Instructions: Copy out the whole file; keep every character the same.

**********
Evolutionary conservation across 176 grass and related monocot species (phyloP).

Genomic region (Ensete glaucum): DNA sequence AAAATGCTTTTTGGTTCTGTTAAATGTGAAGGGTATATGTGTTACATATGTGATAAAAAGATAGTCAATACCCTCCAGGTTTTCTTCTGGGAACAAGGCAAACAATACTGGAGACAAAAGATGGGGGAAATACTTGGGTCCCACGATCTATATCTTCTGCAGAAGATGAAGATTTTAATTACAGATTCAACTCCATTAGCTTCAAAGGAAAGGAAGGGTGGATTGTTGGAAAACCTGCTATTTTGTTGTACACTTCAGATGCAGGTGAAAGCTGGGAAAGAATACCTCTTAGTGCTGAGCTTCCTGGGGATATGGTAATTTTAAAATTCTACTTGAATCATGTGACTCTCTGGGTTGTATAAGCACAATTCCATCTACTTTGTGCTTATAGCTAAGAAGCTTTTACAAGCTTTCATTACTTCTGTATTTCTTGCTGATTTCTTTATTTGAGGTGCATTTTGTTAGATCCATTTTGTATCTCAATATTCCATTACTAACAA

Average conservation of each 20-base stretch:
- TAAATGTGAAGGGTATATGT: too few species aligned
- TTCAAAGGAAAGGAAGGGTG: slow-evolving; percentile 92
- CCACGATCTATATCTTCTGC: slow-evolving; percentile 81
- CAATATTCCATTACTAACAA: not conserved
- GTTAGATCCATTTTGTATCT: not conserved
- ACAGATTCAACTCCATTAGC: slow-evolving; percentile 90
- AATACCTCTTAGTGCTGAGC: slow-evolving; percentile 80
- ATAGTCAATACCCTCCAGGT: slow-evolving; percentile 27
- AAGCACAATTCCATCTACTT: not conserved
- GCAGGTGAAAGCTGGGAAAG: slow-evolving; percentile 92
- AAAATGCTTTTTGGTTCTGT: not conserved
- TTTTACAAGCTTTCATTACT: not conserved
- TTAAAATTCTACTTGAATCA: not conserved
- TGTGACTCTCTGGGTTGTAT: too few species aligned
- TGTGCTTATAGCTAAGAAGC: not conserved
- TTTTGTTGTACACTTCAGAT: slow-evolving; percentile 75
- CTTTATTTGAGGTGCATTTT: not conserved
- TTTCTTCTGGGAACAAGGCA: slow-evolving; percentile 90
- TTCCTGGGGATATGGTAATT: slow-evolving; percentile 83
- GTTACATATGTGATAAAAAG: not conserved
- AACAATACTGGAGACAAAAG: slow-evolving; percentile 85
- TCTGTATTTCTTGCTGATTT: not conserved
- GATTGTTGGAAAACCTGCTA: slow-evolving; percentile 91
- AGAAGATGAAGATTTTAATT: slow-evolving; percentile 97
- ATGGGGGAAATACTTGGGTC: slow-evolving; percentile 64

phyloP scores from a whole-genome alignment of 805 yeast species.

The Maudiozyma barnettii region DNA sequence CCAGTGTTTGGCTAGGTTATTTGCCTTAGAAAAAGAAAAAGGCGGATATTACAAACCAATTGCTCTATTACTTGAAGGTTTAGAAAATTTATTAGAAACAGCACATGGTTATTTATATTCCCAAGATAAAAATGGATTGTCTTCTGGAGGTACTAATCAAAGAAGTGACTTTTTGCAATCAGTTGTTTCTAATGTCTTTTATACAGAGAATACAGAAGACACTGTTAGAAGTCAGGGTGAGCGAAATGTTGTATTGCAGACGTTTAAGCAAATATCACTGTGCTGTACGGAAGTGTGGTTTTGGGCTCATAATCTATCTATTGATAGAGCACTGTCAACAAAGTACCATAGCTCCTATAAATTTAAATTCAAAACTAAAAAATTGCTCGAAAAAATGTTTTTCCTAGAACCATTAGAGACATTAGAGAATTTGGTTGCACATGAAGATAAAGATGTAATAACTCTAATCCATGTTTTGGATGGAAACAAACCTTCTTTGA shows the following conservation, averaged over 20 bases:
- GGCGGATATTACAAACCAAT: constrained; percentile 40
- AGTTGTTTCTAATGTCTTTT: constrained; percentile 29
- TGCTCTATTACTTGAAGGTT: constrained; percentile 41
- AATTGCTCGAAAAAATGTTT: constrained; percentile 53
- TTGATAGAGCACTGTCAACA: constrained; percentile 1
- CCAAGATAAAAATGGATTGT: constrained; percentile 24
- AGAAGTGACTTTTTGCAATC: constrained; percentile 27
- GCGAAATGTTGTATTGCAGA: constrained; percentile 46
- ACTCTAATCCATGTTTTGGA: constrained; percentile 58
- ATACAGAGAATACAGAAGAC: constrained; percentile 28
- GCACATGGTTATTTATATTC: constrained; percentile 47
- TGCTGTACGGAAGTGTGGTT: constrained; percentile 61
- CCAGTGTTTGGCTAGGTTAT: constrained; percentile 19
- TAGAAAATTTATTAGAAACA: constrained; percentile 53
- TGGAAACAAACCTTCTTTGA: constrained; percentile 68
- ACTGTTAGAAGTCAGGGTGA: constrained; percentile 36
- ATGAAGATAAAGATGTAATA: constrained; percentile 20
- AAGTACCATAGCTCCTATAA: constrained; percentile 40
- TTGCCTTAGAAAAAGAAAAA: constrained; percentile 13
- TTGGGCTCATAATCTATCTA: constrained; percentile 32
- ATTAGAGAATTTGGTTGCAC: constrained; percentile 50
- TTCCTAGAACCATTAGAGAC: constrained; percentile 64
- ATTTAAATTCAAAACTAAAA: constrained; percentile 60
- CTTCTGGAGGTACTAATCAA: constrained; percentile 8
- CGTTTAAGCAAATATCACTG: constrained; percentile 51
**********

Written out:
Evolutionary conservation across 176 grass and related monocot species (phyloP).

Genomic region (Ensete glaucum): DNA sequence AAAATGCTTTTTGGTTCTGTTAAATGTGAAGGGTATATGTGTTACATATGTGATAAAAAGATAGTCAATACCCTCCAGGTTTTCTTCTGGGAACAAGGCAAACAATACTGGAGACAAAAGATGGGGGAAATACTTGGGTCCCACGATCTATATCTTCTGCAGAAGATGAAGATTTTAATTACAGATTCAACTCCATTAGCTTCAAAGGAAAGGAAGGGTGGATTGTTGGAAAACCTGCTATTTTGTTGTACACTTCAGATGCAGGTGAAAGCTGGGAAAGAATACCTCTTAGTGCTGAGCTTCCTGGGGATATGGTAATTTTAAAATTCTACTTGAATCATGTGACTCTCTGGGTTGTATAAGCACAATTCCATCTACTTTGTGCTTATAGCTAAGAAGCTTTTACAAGCTTTCATTACTTCTGTATTTCTTGCTGATTTCTTTATTTGAGGTGCATTTTGTTAGATCCATTTTGTATCTCAATATTCCATTACTAACAA

Average conservation of each 20-base stretch:
- TAAATGTGAAGGGTATATGT: too few species aligned
- TTCAAAGGAAAGGAAGGGTG: slow-evolving; percentile 92
- CCACGATCTATATCTTCTGC: slow-evolving; percentile 81
- CAATATTCCATTACTAACAA: not conserved
- GTTAGATCCATTTTGTATCT: not conserved
- ACAGATTCAACTCCATTAGC: slow-evolving; percentile 90
- AATACCTCTTAGTGCTGAGC: slow-evolving; percentile 80
- ATAGTCAATACCCTCCAGGT: slow-evolving; percentile 27
- AAGCACAATTCCATCTACTT: not conserved
- GCAGGTGAAAGCTGGGAAAG: slow-evolving; percentile 92
- AAAATGCTTTTTGGTTCTGT: not conserved
- TTTTACAAGCTTTCATTACT: not conserved
- TTAAAATTCTACTTGAATCA: not conserved
- TGTGACTCTCTGGGTTGTAT: too few species aligned
- TGTGCTTATAGCTAAGAAGC: not conserved
- TTTTGTTGTACACTTCAGAT: slow-evolving; percentile 75
- CTTTATTTGAGGTGCATTTT: not conserved
- TTTCTTCTGGGAACAAGGCA: slow-evolving; percentile 90
- TTCCTGGGGATATGGTAATT: slow-evolving; percentile 83
- GTTACATATGTGATAAAAAG: not conserved
- AACAATACTGGAGACAAAAG: slow-evolving; percentile 85
- TCTGTATTTCTTGCTGATTT: not conserved
- GATTGTTGGAAAACCTGCTA: slow-evolving; percentile 91
- AGAAGATGAAGATTTTAATT: slow-evolving; percentile 97
- ATGGGGGAAATACTTGGGTC: slow-evolving; percentile 64

phyloP scores from a whole-genome alignment of 805 yeast species.

The Maudiozyma barnettii region DNA sequence CCAGTGTTTGGCTAGGTTATTTGCCTTAGAAAAAGAAAAAGGCGGATATTACAAACCAATTGCTCTATTACTTGAAGGTTTAGAAAATTTATTAGAAACAGCACATGGTTATTTATATTCCCAAGATAAAAATGGATTGTCTTCTGGAGGTACTAATCAAAGAAGTGACTTTTTGCAATCAGTTGTTTCTAATGTCTTTTATACAGAGAATACAGAAGACACTGTTAGAAGTCAGGGTGAGCGAAATGTTGTATTGCAGACGTTTAAGCAAATATCACTGTGCTGTACGGAAGTGTGGTTTTGGGCTCATAATCTATCTATTGATAGAGCACTGTCAACAAAGTACCATAGCTCCTATAAATTTAAATTCAAAACTAAAAAATTGCTCGAAAAAATGTTTTTCCTAGAACCATTAGAGACATTAGAGAATTTGGTTGCACATGAAGATAAAGATGTAATAACTCTAATCCATGTTTTGGATGGAAACAAACCTTCTTTGA shows the following conservation, averaged over 20 bases:
- GGCGGATATTACAAACCAAT: constrained; percentile 40
- AGTTGTTTCTAATGTCTTTT: constrained; percentile 29
- TGCTCTATTACTTGAAGGTT: constrained; percentile 41
- AATTGCTCGAAAAAATGTTT: constrained; percentile 53
- TTGATAGAGCACTGTCAACA: constrained; percentile 1
- CCAAGATAAAAATGGATTGT: constrained; percentile 24
- AGAAGTGACTTTTTGCAATC: constrained; percentile 27
- GCGAAATGTTGTATTGCAGA: constrained; percentile 46
- ACTCTAATCCATGTTTTGGA: constrained; percentile 58
- ATACAGAGAATACAGAAGAC: constrained; percentile 28
- GCACATGGTTATTTATATTC: constrained; percentile 47
- TGCTGTACGGAAGTGTGGTT: constrained; percentile 61
- CCAGTGTTTGGCTAGGTTAT: constrained; percentile 19
- TAGAAAATTTATTAGAAACA: constrained; percentile 53
- TGGAAACAAACCTTCTTTGA: constrained; percentile 68
- ACTGTTAGAAGTCAGGGTGA: constrained; percentile 36
- ATGAAGATAAAGATGTAATA: constrained; percentile 20
- AAGTACCATAGCTCCTATAA: constrained; percentile 40
- TTGCCTTAGAAAAAGAAAAA: constrained; percentile 13
- TTGGGCTCATAATCTATCTA: constrained; percentile 32
- ATTAGAGAATTTGGTTGCAC: constrained; percentile 50
- TTCCTAGAACCATTAGAGAC: constrained; percentile 64
- ATTTAAATTCAAAACTAAAA: constrained; percentile 60
- CTTCTGGAGGTACTAATCAA: constrained; percentile 8
- CGTTTAAGCAAATATCACTG: constrained; percentile 51